Ground-fixed and on-board measurements of nanoparticles in the wake of a moving vehicle
Carpentieri, M and Kumar, P (2011) Ground-fixed and on-board measurements of nanoparticles in the wake of a moving vehicle Atmospheric Environment, 45 (32). 5837 - 5852. ISSN 1352-2310
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Official URL: http://dx.doi.org/10.1016/j.atmosenv.2011.06.079
An integrated experimental methodology has been applied to measure number and size distributions of particles in the 5-560�nm size range in the wake of a diesel car running at different speeds. Measurements were made at both ground-fixed (0.10 and 0.25�m above the ground level) and on-board (in 12 different sampling locations behind the moving car) measurement configurations using a fast response differential mobility spectrometer (Cambustion DMS50) with a sampling frequency up to 10�Hz. Results from both the experimental campaigns were analysed to understand the dynamics, dispersion and transport of nanoparticle emissions in the wake of a moving vehicle. Temporal changes in results were divided into three main stages (pre-evolution, evolution and post-evolution) after the release of exhaust emissions from the tailpipe. Evolution stage is of most interest where all the changes to particle number and size distribution occurred. Up to four evolution sub-stages were observed, each showing distinct evolution patterns of particle size distributions, depending on the particular experimental run. In agreement with previous studies, dilution was found to be the dominant process throughout all the evolution stages. The first evolution sub-stage was common to all the measurements, and consisted of an initial particle number concentrations and distributions change due to rapid (less than 1�s) nucleation followed by a rapid increase of accumulation mode particle number concentrations. After this first sub-stage the presence of vehicle wake with recirculating particles and the possible influence of other transformation processes lead to complex interactions. Results from the two experimental datasets clearly confirm the presence of two separate groups of particles: (i) new particles, which are freshly emitted and come directly from the tailpipe and (ii) relatively aged particles, which are entrained within the recirculation vortices of the vehicle wake and reside there for a longer time. The two groups have different characteristics and interact with each other. This interaction has often been overlooked in past studies about local scale dispersion of nanoparticle from moving vehicles.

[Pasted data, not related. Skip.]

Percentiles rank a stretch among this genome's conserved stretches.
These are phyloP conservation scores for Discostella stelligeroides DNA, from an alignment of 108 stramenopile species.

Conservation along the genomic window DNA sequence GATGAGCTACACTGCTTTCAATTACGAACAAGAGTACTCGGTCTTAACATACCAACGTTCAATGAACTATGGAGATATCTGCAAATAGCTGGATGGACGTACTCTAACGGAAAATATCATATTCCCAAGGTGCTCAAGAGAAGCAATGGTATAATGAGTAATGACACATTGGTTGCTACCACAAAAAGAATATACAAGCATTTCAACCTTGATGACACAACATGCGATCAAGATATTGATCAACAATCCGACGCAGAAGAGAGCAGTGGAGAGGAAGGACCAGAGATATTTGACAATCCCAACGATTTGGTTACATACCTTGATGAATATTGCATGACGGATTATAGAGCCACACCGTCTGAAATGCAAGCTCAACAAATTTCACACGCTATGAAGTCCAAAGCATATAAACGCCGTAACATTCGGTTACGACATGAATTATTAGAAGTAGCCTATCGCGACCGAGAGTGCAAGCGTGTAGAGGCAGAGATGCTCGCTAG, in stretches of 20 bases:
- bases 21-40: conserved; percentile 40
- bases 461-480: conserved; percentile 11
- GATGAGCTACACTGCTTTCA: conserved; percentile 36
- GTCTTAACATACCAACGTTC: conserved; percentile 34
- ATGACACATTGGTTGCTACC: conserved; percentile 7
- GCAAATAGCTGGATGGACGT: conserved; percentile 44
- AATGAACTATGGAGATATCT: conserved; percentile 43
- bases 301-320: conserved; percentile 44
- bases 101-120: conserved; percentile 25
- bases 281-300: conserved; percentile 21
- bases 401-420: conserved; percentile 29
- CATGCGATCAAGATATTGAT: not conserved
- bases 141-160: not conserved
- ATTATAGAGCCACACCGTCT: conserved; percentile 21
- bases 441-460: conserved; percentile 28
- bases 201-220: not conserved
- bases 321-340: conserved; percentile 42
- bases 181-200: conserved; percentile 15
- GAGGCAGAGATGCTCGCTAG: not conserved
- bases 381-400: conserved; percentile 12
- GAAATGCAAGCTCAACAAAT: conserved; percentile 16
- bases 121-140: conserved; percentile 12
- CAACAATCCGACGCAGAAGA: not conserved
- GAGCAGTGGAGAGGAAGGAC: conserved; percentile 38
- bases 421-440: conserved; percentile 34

|Additional Information:||NOTICE: this is the author’s version of a work that was accepted for publication in Atmospheric Environment. Changes resulting from the publishing process, such as peer review, editing, corrections, structural formatting, and other quality control mechanisms may not be reflected in this document. Changes may have been made to this work since it was submitted for publication. A definitive version was subsequently published in Atmospheric Environment, 45(32), October 2011, DOI 10.1016/j.atmosenv.2011.06.079.|
|Uncontrolled Keywords:||Fast response measurements, Nanoparticles dispersion, Number concentrations, Size distribution, Ultrafine particles, Vehicle wake|
|Divisions:||Faculty of Engineering and Physical Sciences > Mathematics|
|Deposited By:||Symplectic Elements|
|Deposited On:||11 Jan 2012 14:18|
|Last Modified:||11 May 2013 14:42|
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